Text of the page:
• Periodically Change Out Your Footwear: If you have flat feet, arch supports can help prevent shin splints. Shock-absorbing shoe insoles can also reduce stress on your legs and lower the possibility of getting a shin splint. However, these helpful features and others will wear out long before they visually appear to be worn. Most experts recommend changing out your shoes after every few hundred miles of use.
  • Manage Your Body Weight: Your body mechanics are such that being just 10 pounds overweight will increase the force on your knees by 30 to 40 pounds with every step that you take. There is similar magnified stress on your other weight-bearing joints from excess weight. Losing weight will not only decrease the likelihood of suffering shin splints, but it is a key to avoiding achy, swollen, and stiff joints.
  • Avoid Sudden Increases in Physical Activity: Gradually increase activities such as running, jumping, and walking. This includes spreading out days between activities and/or doing alternate forms of exercise. Be realistic with your weekly goals as you build toward the milestones that you have set for yourself to achieve.
  • Avoid Muscle Stress: In addition, to gradually build up the time you run, work out or walk, keep in mind the other things you can do to lessen the stress you put on your shins. Exercise on softer surfaces wherever possible, such as grass, dirt, synthetic tracks and fields. Exercising on hard concrete increases the force that your bones and muscles have to absorb, which can cause muscle fatigue, overuse, and ultimately, shin splints. Try to run on even surfaces, as running downhill may seem easy, but the mechanics of doing it pulls sharply on your shin muscles.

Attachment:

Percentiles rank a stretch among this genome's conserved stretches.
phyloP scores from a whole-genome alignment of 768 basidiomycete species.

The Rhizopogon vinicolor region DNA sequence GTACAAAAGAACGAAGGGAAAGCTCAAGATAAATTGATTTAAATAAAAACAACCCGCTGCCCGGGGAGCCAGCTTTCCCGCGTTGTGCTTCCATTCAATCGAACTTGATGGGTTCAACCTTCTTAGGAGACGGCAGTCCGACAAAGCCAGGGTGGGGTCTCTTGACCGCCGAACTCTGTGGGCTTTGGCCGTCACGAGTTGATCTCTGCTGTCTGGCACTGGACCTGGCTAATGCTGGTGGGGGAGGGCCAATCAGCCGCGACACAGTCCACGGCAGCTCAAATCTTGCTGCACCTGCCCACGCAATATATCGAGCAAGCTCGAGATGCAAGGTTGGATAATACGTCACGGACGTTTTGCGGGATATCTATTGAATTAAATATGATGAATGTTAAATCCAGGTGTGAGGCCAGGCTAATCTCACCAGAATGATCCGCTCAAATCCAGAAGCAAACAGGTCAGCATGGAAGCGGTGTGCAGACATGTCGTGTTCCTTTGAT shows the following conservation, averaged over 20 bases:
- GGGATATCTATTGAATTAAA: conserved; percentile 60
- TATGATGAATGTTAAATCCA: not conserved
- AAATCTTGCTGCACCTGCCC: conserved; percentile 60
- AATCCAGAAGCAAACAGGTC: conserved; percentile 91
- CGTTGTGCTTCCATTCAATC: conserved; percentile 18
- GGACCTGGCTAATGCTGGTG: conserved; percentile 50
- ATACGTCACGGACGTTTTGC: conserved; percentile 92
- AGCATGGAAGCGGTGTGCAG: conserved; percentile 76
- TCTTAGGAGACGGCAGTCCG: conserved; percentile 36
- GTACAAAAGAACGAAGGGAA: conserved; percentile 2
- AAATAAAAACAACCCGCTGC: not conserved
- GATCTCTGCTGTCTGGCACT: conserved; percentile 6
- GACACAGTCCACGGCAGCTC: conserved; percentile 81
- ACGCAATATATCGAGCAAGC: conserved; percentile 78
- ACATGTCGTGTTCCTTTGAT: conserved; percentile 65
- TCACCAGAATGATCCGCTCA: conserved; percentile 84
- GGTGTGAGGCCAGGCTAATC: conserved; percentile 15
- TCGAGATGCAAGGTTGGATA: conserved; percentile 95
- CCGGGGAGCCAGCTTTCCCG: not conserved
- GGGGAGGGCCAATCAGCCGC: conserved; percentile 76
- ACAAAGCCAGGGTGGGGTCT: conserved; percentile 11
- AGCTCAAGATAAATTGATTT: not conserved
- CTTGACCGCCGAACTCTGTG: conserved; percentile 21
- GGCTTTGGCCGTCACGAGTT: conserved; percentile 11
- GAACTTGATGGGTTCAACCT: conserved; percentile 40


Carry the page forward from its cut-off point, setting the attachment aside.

• Use Correct Form When You Run or Walk: Sometimes all it takes is a small change in the way you run or move to lower your risk of getting shin splints. Your running mechanics should emphasize avoiding injuries rather than gaining a little more speed. For example, when you run, don’t push off with your toes. Don’t land on your heel. These two motions can stress your shin and calf muscles. Instead, relax your lower legs when you run and land on your mid-foot.

May you have a happy, shin-splint-free spring and summer!